Greetings, questionably existent audience! Just a quick update: I actually spent some time today and messed with the HTML to change the layout a bit. Everything is now wider, and the header has been updated. This is mostly so the formatting of my last post would match what I saw as I was writing it, but it's nice to have some space. Also, I changed a few colors to reinforce the greyscale aesthetic I have going and changed my blogo-name to a the more fitting 'Fractal'. Peace out, tell your friends!

On the Wild Ride

Ever since my first semester of college, I've greatly enjoyed biking around the city, and the advantage that living in a centralized location like the University of Minnesota gives me to this. Back home in the 'burbs, biking is a constant struggle of avoiding cars and navigating a maze of city streets to find the least painful way to where you want to go. It's not too far from college to my house, but it's tough going, as I have to cross two freeways. Minneapolis, on the other hand, is a veritable hub of bike trails, and from it I can bike just about anywhere in the city. I hope to live somewhere on the bike network someday.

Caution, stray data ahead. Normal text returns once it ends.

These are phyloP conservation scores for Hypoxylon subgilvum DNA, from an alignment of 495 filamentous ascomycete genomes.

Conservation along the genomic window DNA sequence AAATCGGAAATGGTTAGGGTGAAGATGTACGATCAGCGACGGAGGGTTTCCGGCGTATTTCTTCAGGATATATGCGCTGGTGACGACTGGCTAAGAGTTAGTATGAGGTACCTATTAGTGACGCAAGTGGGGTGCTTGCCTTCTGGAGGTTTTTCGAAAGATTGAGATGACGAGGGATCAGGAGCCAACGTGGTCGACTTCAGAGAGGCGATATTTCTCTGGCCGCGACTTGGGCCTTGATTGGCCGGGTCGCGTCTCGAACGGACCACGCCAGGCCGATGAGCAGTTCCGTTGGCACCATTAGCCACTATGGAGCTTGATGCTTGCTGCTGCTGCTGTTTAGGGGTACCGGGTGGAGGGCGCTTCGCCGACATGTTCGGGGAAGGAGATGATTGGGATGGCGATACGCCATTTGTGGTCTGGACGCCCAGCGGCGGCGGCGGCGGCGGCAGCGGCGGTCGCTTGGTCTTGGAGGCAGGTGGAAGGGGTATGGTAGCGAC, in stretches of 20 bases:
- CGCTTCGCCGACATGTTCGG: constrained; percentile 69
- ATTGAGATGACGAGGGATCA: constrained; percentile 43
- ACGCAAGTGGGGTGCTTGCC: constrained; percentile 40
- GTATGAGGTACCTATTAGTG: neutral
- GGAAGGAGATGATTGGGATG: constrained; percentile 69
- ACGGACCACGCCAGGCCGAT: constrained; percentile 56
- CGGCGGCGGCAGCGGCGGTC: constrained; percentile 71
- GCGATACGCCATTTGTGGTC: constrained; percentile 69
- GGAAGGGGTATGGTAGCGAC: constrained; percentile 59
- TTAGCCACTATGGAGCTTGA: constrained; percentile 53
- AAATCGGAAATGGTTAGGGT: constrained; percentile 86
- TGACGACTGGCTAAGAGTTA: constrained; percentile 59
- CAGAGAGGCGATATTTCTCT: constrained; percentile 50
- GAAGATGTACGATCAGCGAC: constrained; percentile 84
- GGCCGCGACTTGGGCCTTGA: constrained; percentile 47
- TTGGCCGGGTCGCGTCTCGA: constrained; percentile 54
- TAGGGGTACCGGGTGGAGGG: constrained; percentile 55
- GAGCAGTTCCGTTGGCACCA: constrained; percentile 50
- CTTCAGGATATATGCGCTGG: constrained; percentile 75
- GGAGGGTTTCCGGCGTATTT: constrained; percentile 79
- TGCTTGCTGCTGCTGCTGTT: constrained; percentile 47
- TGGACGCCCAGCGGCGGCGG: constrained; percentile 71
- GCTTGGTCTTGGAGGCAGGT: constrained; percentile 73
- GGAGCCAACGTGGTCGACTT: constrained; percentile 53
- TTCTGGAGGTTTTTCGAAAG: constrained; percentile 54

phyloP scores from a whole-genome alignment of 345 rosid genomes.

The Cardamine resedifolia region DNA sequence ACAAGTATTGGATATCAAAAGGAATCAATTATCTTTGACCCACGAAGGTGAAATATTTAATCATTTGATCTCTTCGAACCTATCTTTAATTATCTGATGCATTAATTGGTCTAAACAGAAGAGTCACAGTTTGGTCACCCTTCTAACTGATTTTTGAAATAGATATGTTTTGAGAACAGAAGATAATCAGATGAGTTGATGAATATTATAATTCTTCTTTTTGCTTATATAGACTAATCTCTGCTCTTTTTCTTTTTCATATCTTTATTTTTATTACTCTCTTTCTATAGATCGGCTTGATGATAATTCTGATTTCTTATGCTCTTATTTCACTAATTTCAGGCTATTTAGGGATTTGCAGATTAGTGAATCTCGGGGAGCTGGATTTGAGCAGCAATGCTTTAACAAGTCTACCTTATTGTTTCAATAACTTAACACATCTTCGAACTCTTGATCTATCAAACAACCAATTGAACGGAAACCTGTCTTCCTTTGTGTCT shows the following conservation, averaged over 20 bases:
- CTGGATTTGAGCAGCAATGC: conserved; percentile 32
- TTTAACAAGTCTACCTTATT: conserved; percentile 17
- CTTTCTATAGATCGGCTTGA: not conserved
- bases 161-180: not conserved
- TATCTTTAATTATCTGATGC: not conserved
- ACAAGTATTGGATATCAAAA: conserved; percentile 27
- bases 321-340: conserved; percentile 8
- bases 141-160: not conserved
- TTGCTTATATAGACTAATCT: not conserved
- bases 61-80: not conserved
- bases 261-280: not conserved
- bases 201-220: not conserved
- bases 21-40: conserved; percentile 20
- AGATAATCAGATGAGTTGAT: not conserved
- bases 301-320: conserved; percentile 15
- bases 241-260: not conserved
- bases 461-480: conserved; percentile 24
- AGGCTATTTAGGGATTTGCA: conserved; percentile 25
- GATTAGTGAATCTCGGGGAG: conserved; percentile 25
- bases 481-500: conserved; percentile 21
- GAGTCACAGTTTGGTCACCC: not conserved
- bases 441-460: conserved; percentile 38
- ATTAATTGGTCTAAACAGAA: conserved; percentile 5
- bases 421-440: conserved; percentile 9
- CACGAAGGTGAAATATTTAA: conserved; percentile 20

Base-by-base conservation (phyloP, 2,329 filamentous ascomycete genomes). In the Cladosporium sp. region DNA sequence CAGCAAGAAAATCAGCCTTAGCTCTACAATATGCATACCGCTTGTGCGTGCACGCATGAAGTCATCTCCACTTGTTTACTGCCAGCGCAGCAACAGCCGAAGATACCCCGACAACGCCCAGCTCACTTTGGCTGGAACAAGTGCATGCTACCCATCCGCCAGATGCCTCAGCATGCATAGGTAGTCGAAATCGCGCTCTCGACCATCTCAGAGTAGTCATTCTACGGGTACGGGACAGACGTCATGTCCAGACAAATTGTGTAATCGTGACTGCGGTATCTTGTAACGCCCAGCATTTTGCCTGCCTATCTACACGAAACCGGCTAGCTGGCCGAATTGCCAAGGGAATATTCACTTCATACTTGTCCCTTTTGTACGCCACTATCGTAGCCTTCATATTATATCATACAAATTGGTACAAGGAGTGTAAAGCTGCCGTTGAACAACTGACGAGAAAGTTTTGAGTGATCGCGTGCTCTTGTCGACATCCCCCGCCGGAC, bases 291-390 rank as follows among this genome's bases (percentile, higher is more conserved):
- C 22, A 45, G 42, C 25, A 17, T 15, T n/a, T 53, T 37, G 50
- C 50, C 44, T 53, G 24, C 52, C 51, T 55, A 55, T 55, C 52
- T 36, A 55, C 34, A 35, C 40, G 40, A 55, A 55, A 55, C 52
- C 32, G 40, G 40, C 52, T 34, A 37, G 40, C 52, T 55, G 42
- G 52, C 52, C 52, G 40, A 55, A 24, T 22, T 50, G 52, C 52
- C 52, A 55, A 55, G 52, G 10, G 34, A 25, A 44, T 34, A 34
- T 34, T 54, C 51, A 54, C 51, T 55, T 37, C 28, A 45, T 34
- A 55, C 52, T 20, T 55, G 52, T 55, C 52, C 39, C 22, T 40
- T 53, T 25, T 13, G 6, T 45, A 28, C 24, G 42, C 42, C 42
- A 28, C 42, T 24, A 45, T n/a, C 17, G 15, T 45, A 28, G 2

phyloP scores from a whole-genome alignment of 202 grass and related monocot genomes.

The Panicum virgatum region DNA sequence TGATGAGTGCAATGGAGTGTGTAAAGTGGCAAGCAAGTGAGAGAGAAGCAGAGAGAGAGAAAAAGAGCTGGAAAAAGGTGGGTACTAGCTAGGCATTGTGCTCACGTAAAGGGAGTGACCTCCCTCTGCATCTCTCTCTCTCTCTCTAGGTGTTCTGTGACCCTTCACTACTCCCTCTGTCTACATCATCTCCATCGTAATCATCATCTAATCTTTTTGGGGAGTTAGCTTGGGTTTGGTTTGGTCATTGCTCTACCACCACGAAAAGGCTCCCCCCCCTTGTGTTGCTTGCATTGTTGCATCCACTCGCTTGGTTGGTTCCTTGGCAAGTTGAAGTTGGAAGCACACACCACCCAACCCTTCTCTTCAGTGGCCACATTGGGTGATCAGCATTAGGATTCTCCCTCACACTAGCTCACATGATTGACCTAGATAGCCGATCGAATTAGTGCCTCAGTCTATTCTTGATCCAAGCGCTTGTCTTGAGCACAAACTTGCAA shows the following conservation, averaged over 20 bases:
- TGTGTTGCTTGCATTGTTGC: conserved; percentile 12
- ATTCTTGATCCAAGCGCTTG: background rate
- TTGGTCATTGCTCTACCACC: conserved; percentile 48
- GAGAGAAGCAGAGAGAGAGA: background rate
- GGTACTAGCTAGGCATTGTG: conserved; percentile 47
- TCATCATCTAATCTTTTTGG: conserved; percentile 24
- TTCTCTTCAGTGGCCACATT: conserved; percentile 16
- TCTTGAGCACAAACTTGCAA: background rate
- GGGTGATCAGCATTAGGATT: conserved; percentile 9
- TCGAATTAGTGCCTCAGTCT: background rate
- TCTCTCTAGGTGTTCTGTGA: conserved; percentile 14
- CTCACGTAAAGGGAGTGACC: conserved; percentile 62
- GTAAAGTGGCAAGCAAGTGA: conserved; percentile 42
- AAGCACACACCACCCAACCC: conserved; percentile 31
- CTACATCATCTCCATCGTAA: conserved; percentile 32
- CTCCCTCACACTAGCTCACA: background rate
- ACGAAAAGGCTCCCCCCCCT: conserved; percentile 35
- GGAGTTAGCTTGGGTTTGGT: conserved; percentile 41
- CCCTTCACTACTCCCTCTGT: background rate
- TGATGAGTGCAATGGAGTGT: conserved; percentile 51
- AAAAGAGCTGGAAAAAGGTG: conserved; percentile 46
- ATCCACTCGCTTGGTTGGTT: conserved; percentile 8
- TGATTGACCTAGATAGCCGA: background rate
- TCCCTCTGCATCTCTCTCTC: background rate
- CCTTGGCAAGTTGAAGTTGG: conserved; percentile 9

A word about how I bike: I don't just go for bike rides, I go for bike adventures. I set out with my trusty bike map of the city, a full water bottle, and some goal in mind. If I get lost, I just get to see more of the city! I like to bike the Grand Rounds, a circuit of Minneapolis about 35 miles in length which goes through pretty much all the scenic parts of the city.

But as lengthy and fun as that is, since not long after I came to the U I've been planning and hoping for something even bigger: biking to, and around, Lake Minnetonka, a sizable body of water in the far southwestern suburbs of Minneapolis. The route I've had planned since freshman year looks something like this.